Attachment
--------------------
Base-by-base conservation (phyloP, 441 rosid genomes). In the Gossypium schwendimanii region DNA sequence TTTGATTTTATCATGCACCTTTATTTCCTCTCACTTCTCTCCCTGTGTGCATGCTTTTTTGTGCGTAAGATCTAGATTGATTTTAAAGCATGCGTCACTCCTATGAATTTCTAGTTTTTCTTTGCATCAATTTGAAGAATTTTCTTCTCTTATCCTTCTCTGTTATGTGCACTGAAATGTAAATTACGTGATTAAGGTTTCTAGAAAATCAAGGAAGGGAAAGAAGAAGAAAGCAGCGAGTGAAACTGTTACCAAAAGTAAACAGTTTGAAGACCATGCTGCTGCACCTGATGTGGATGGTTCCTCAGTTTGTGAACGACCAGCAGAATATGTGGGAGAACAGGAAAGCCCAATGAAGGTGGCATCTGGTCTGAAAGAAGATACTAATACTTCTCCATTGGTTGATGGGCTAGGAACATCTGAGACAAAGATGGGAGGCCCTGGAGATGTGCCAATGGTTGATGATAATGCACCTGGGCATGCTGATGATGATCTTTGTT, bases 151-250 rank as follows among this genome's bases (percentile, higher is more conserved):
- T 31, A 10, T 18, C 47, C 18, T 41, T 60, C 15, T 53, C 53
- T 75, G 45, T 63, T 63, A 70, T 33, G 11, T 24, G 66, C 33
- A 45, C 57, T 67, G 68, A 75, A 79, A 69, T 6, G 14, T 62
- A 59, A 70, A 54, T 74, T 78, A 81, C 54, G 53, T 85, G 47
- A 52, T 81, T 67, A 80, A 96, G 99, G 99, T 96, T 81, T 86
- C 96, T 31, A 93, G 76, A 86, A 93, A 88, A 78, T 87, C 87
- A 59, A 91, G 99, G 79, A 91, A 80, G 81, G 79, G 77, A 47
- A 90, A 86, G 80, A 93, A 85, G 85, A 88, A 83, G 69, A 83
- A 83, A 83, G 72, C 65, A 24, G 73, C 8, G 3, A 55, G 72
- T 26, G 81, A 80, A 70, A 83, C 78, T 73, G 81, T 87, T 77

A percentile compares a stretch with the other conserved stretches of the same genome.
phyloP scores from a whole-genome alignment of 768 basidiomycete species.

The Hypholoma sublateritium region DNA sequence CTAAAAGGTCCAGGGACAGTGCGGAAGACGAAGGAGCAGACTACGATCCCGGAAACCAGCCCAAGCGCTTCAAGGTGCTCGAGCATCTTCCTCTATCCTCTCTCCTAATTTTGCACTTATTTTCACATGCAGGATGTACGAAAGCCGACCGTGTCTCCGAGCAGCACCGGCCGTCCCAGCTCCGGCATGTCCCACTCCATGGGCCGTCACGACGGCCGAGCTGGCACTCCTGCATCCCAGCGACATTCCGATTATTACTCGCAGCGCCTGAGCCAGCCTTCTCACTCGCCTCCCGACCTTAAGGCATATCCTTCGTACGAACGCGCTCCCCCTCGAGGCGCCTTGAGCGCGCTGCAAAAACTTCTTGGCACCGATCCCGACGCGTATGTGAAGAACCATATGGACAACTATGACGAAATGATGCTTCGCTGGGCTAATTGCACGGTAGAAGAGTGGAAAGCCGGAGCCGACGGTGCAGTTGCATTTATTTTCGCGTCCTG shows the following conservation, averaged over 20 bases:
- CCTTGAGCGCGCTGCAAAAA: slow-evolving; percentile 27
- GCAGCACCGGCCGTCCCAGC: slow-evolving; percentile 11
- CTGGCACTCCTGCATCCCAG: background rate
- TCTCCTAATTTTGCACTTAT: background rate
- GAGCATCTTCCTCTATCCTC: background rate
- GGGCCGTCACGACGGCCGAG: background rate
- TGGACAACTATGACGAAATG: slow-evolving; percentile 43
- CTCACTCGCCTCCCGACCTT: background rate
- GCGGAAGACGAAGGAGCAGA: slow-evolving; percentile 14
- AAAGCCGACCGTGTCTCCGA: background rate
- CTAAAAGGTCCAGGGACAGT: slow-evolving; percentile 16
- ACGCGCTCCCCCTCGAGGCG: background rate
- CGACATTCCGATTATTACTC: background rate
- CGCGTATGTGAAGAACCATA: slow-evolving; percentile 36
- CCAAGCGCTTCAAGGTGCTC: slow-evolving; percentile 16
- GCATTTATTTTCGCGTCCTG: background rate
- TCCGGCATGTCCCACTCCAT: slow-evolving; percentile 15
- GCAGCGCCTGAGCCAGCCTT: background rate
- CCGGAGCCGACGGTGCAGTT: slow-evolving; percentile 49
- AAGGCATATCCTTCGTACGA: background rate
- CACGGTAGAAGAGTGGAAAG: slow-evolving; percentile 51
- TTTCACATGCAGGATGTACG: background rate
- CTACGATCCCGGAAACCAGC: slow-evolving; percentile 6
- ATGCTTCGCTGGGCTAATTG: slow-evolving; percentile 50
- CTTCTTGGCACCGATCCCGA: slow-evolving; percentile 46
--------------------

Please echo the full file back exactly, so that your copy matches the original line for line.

Base-by-base conservation (phyloP, 441 rosid genomes). In the Gossypium schwendimanii region DNA sequence TTTGATTTTATCATGCACCTTTATTTCCTCTCACTTCTCTCCCTGTGTGCATGCTTTTTTGTGCGTAAGATCTAGATTGATTTTAAAGCATGCGTCACTCCTATGAATTTCTAGTTTTTCTTTGCATCAATTTGAAGAATTTTCTTCTCTTATCCTTCTCTGTTATGTGCACTGAAATGTAAATTACGTGATTAAGGTTTCTAGAAAATCAAGGAAGGGAAAGAAGAAGAAAGCAGCGAGTGAAACTGTTACCAAAAGTAAACAGTTTGAAGACCATGCTGCTGCACCTGATGTGGATGGTTCCTCAGTTTGTGAACGACCAGCAGAATATGTGGGAGAACAGGAAAGCCCAATGAAGGTGGCATCTGGTCTGAAAGAAGATACTAATACTTCTCCATTGGTTGATGGGCTAGGAACATCTGAGACAAAGATGGGAGGCCCTGGAGATGTGCCAATGGTTGATGATAATGCACCTGGGCATGCTGATGATGATCTTTGTT, bases 151-250 rank as follows among this genome's bases (percentile, higher is more conserved):
- T 31, A 10, T 18, C 47, C 18, T 41, T 60, C 15, T 53, C 53
- T 75, G 45, T 63, T 63, A 70, T 33, G 11, T 24, G 66, C 33
- A 45, C 57, T 67, G 68, A 75, A 79, A 69, T 6, G 14, T 62
- A 59, A 70, A 54, T 74, T 78, A 81, C 54, G 53, T 85, G 47
- A 52, T 81, T 67, A 80, A 96, G 99, G 99, T 96, T 81, T 86
- C 96, T 31, A 93, G 76, A 86, A 93, A 88, A 78, T 87, C 87
- A 59, A 91, G 99, G 79, A 91, A 80, G 81, G 79, G 77, A 47
- A 90, A 86, G 80, A 93, A 85, G 85, A 88, A 83, G 69, A 83
- A 83, A 83, G 72, C 65, A 24, G 73, C 8, G 3, A 55, G 72
- T 26, G 81, A 80, A 70, A 83, C 78, T 73, G 81, T 87, T 77

A percentile compares a stretch with the other conserved stretches of the same genome.
phyloP scores from a whole-genome alignment of 768 basidiomycete species.

The Hypholoma sublateritium region DNA sequence CTAAAAGGTCCAGGGACAGTGCGGAAGACGAAGGAGCAGACTACGATCCCGGAAACCAGCCCAAGCGCTTCAAGGTGCTCGAGCATCTTCCTCTATCCTCTCTCCTAATTTTGCACTTATTTTCACATGCAGGATGTACGAAAGCCGACCGTGTCTCCGAGCAGCACCGGCCGTCCCAGCTCCGGCATGTCCCACTCCATGGGCCGTCACGACGGCCGAGCTGGCACTCCTGCATCCCAGCGACATTCCGATTATTACTCGCAGCGCCTGAGCCAGCCTTCTCACTCGCCTCCCGACCTTAAGGCATATCCTTCGTACGAACGCGCTCCCCCTCGAGGCGCCTTGAGCGCGCTGCAAAAACTTCTTGGCACCGATCCCGACGCGTATGTGAAGAACCATATGGACAACTATGACGAAATGATGCTTCGCTGGGCTAATTGCACGGTAGAAGAGTGGAAAGCCGGAGCCGACGGTGCAGTTGCATTTATTTTCGCGTCCTG shows the following conservation, averaged over 20 bases:
- CCTTGAGCGCGCTGCAAAAA: slow-evolving; percentile 27
- GCAGCACCGGCCGTCCCAGC: slow-evolving; percentile 11
- CTGGCACTCCTGCATCCCAG: background rate
- TCTCCTAATTTTGCACTTAT: background rate
- GAGCATCTTCCTCTATCCTC: background rate
- GGGCCGTCACGACGGCCGAG: background rate
- TGGACAACTATGACGAAATG: slow-evolving; percentile 43
- CTCACTCGCCTCCCGACCTT: background rate
- GCGGAAGACGAAGGAGCAGA: slow-evolving; percentile 14
- AAAGCCGACCGTGTCTCCGA: background rate
- CTAAAAGGTCCAGGGACAGT: slow-evolving; percentile 16
- ACGCGCTCCCCCTCGAGGCG: background rate
- CGACATTCCGATTATTACTC: background rate
- CGCGTATGTGAAGAACCATA: slow-evolving; percentile 36
- CCAAGCGCTTCAAGGTGCTC: slow-evolving; percentile 16
- GCATTTATTTTCGCGTCCTG: background rate
- TCCGGCATGTCCCACTCCAT: slow-evolving; percentile 15
- GCAGCGCCTGAGCCAGCCTT: background rate
- CCGGAGCCGACGGTGCAGTT: slow-evolving; percentile 49
- AAGGCATATCCTTCGTACGA: background rate
- CACGGTAGAAGAGTGGAAAG: slow-evolving; percentile 51
- TTTCACATGCAGGATGTACG: background rate
- CTACGATCCCGGAAACCAGC: slow-evolving; percentile 6
- ATGCTTCGCTGGGCTAATTG: slow-evolving; percentile 50
- CTTCTTGGCACCGATCCCGA: slow-evolving; percentile 46